Yosihiko H. Sinoto

From Wikipedia, the free encyclopedia
Jump to: navigation, search

Yosihiko H. Sinoto (born 3 September 1924) is a Japanese-born American anthropologist at the Bishop Museum in Honolulu, Hawaii.[1] He is known for his anthropological expeditions throughout the Pacific, particularly Hawaii and French Polynesia.[2]


He graduated as BA at the University of Hawaii in 1958 and he acquired his DSc at the University of Hokkaido in Japan in 1962.[citation needed]

In 1954 he moved to Hawaii where he began his archaeological dig work at South Point on Hawaii. In 1960 he accompanied anthropologist Kenneth Emory to Tahiti, in French Polynesia.[citation needed]

In 1964-5 he excavated Hane in the Marquesas Islands, during which he discovered more than 12,000 bird bones of which nearly 10,000 are reported to belong to about seven species of shearwaters and petrels.[3] [4] On the island of Huahine, where he worked for 40 years, he helped to restore and preserve the prehistoric village of Maeva with its temple ruins, or marae. In 1977 he discovered the remnants of a deep-sea voyaging canoe. Sinoto's further expeditions led him to the Society Islands, Marquesas, Tuamotus and others, where he studied the settlements, artifacts, migration patterns and Polynesian cultural ties.[2][5]

Yosihiko Sinoto's wife, Kazuko Sinoto, who died in 2013, was a historian of Japanese immigration.[6] His son Aki is archaeologist at the Bishop Museum.


Hibiscus Sir Yosihiko Sinoto, a hybrid created by Jill Coryell to honor Sinoto. The hibiscus was unveiled in 2007.

Sinoto is honored as a Tahitian chevalier (knight) of the Order of Tahiti Nui in 2000[7] and the Japanese Order of the Rising Sun.[2]

Sinoto's lorikeet (Vini sinotoi), an extinct lorikeet species in the Marquesas Islands, and Sir Yosihiko Sinoto, a hybrid variety of hibiscus, are both named for him.[8]



  1. ^ "Anthropology Department Staff - Yosihiko Sinoto". The Bishop Museum. Honolulu, HI, USA: Bishop Museum. Archived from the original on October 4, 2012. Retrieved September 22, 2012.  External link in |work= (help)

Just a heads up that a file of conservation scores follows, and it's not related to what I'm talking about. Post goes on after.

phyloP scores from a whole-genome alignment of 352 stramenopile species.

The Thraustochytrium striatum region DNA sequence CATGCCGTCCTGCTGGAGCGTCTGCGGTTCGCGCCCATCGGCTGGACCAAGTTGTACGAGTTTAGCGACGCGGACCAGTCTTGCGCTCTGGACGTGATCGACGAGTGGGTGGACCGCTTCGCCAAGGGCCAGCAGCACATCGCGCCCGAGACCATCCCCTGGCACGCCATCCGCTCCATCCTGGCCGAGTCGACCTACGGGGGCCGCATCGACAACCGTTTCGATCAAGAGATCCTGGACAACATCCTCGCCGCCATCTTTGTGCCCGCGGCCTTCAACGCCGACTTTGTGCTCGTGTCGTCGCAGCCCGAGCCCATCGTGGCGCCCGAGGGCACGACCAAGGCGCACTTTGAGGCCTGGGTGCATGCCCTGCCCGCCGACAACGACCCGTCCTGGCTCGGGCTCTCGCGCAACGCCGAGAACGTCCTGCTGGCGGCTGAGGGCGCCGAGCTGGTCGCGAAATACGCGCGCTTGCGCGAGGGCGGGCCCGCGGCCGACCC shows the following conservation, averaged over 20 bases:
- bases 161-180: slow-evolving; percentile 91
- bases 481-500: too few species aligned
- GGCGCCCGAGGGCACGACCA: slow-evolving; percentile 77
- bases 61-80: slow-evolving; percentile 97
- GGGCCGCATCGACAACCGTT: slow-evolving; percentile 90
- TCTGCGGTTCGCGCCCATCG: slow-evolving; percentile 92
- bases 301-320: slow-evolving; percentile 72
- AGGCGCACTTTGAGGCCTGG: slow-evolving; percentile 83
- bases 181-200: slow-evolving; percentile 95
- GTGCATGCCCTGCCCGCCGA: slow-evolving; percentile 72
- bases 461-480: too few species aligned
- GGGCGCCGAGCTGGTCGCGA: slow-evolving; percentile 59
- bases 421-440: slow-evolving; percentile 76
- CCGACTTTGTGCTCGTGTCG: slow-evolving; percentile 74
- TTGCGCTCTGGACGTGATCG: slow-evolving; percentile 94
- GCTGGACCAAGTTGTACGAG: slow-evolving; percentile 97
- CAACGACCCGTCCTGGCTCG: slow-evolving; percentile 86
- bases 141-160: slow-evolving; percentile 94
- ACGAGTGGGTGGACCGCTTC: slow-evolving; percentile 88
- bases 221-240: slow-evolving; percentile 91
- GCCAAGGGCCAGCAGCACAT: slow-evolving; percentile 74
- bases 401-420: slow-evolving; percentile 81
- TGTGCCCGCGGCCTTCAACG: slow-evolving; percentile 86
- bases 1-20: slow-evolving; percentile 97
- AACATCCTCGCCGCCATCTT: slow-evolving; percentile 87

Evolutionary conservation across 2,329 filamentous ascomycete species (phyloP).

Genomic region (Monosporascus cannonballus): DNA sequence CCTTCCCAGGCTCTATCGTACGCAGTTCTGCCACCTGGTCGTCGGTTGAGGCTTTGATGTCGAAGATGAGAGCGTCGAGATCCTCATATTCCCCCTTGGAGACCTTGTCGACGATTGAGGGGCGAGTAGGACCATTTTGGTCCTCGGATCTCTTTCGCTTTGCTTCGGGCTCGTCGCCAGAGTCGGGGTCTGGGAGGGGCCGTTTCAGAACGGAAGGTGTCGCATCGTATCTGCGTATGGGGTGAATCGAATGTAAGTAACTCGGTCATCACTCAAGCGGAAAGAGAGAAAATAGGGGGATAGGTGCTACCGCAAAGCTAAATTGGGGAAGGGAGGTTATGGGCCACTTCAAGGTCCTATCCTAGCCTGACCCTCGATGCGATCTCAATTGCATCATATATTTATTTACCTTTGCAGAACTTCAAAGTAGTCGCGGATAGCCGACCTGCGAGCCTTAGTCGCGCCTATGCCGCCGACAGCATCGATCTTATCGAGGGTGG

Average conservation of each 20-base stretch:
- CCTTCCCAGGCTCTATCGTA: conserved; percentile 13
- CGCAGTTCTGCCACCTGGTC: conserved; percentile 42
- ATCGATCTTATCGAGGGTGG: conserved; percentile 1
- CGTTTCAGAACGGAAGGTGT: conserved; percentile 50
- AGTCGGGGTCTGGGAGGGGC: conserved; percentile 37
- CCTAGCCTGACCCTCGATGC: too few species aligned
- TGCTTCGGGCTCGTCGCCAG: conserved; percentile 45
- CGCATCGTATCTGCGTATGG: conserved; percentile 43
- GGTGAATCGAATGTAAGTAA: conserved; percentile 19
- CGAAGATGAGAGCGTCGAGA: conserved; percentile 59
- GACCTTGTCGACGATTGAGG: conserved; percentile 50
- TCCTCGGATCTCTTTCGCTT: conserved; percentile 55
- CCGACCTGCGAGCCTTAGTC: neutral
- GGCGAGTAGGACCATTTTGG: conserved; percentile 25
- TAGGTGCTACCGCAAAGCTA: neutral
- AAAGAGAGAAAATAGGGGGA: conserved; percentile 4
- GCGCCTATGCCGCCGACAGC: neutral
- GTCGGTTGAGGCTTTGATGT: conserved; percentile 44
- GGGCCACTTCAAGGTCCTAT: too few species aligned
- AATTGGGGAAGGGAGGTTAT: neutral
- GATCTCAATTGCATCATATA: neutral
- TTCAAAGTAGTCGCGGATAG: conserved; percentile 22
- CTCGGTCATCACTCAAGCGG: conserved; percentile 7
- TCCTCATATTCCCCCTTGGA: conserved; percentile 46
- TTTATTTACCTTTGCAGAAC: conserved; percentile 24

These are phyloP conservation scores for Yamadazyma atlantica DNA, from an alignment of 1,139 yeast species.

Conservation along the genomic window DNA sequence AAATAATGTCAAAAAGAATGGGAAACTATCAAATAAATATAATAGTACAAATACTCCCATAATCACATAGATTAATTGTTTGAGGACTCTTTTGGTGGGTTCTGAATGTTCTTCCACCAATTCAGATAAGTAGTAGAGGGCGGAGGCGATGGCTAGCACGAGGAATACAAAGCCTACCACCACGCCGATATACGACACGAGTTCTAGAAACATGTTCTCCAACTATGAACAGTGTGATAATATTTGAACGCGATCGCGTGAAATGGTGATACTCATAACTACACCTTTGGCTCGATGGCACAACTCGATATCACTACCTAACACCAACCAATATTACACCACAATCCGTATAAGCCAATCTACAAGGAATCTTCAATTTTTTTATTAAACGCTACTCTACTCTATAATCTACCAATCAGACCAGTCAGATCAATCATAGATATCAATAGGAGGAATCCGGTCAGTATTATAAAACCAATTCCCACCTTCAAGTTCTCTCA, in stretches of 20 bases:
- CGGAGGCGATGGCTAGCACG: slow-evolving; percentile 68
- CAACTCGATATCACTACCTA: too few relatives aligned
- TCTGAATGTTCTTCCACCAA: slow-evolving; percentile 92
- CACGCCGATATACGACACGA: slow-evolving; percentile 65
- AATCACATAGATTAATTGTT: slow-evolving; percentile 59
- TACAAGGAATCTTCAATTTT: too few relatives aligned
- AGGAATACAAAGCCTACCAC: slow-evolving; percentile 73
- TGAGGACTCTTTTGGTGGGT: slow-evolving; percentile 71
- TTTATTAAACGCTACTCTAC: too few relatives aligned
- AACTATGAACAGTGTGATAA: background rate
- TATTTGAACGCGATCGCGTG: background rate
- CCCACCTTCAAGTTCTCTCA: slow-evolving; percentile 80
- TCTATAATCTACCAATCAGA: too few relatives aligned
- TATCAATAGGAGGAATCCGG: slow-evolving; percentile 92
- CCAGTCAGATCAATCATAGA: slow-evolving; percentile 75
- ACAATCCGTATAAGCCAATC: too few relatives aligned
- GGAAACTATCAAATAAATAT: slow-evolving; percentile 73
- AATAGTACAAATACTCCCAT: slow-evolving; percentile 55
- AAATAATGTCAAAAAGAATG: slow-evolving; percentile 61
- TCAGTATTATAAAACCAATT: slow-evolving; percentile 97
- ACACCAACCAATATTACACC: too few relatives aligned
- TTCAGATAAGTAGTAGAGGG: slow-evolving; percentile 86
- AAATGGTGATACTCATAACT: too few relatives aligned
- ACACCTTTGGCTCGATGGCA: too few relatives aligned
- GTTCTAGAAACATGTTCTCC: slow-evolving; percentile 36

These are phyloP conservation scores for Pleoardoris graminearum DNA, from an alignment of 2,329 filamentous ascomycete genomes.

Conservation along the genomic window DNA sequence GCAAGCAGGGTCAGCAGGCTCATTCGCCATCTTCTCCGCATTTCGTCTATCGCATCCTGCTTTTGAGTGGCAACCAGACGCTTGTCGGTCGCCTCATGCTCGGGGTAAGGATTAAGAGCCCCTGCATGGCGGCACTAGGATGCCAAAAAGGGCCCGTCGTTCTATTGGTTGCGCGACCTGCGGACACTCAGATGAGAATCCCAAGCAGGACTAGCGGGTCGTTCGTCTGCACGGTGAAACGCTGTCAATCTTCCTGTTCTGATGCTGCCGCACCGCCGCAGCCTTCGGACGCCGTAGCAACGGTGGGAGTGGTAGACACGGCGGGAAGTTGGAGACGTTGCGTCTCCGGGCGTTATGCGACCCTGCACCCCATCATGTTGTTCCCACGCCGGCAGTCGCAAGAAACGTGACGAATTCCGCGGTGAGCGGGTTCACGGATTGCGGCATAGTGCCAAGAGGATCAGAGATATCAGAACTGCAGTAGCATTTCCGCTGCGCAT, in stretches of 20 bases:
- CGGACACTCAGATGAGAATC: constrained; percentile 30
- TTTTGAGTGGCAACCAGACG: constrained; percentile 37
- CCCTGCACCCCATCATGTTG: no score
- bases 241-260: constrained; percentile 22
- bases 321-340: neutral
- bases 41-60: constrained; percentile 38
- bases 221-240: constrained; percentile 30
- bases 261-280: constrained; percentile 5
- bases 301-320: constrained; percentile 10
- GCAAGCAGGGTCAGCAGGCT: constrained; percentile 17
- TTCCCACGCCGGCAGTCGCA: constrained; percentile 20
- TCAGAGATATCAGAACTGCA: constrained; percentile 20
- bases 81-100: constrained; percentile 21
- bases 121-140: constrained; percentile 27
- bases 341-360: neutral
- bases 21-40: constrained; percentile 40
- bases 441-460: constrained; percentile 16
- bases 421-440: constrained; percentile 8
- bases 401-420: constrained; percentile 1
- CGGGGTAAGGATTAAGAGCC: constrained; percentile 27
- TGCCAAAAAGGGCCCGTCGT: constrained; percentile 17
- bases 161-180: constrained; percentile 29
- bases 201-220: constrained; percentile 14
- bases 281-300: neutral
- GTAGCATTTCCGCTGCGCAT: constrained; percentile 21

2. ^ a b c Ritz, Mary Kaye (April 9, 2006). "Devoted to making discoveries". Honolulu, HI, USA: Honolulu Advertiser. Retrieved September 22, 2012. 
  3. ^ Reaka-Kudla, Marjorie L.; Wilson, Don E.; Wilson, Edward O. (30 September 1996). Biodiversity II: Understanding and Protecting Our Biological Resources. Joseph Henry Press. p. 150. ISBN 978-0-309-52075-1. 
  4. ^ David W. Steadman (15 October 2006). Extinction and Biogeography of Tropical Pacific Birds. University of Chicago Press. pp. 242–. ISBN 978-0-226-77142-7. 
  5. ^ Ferrar, Derek (October–November 2003), photo by Linny Morris Cunningham, "Marae Mysteries", Hana Hou!, Honolulu, HI, USA: Hawaiian Airlines, Inc., 6 (5), retrieved September 24, 2012 
  6. ^ "Kazuko Sinoto obituary". Honolulu Star-Advertiser. 2013-08-23. Retrieved 2015-07-10. 
  7. ^ "Arrêté n° 862 PR du 13/06/2000" [Decree No. 862 of 13.06.2000 PR] (in French). Retrieved September 22, 2012. 
  8. ^ Altonn, Helen (June 3, 2007), "Museum anthropologist's latest honor is a hibiscus - Yosihiko Sinoto has studied ancient Pacific cultures for decades", The Honolulu Star-Bulletin, Honolulu, HI, USA: Oahu Publications, 12 (154), retrieved September 24, 2012 
  • Robert D. Craig, Russell T. Clement: Who's who in Oceania, 1980-1981. Institute for Polynesian Studies, Brigham Young University—Hawaii Campus, 1980 ISBN 978-0-939154-13-5